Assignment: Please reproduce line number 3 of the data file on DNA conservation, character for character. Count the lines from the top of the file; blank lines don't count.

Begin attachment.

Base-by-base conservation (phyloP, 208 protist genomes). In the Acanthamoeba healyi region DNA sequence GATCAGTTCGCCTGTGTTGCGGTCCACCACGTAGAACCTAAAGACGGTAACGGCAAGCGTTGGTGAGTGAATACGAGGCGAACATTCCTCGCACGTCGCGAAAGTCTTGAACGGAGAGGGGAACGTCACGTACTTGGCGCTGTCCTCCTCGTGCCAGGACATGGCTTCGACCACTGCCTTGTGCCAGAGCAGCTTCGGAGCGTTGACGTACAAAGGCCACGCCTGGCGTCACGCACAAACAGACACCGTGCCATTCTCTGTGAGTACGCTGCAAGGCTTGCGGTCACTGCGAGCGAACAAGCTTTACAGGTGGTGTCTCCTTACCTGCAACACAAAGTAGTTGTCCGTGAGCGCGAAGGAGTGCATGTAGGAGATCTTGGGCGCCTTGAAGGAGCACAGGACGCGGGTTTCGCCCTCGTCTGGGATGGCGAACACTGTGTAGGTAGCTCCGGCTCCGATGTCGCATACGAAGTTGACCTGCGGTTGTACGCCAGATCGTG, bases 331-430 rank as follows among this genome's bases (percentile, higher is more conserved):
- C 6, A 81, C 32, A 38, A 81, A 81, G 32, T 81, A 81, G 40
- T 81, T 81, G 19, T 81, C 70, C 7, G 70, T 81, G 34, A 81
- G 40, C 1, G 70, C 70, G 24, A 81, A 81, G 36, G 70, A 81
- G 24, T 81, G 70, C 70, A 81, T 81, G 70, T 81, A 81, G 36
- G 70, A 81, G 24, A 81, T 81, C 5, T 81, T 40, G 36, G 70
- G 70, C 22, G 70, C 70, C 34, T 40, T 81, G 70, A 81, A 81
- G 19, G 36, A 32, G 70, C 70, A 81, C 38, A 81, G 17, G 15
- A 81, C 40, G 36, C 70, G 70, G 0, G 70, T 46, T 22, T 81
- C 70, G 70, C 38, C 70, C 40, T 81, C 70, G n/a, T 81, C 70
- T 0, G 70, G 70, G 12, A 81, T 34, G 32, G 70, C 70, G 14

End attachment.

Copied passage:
- T 81, T 81, G 19, T 81, C 70, C 7, G 70, T 81, G 34, A 81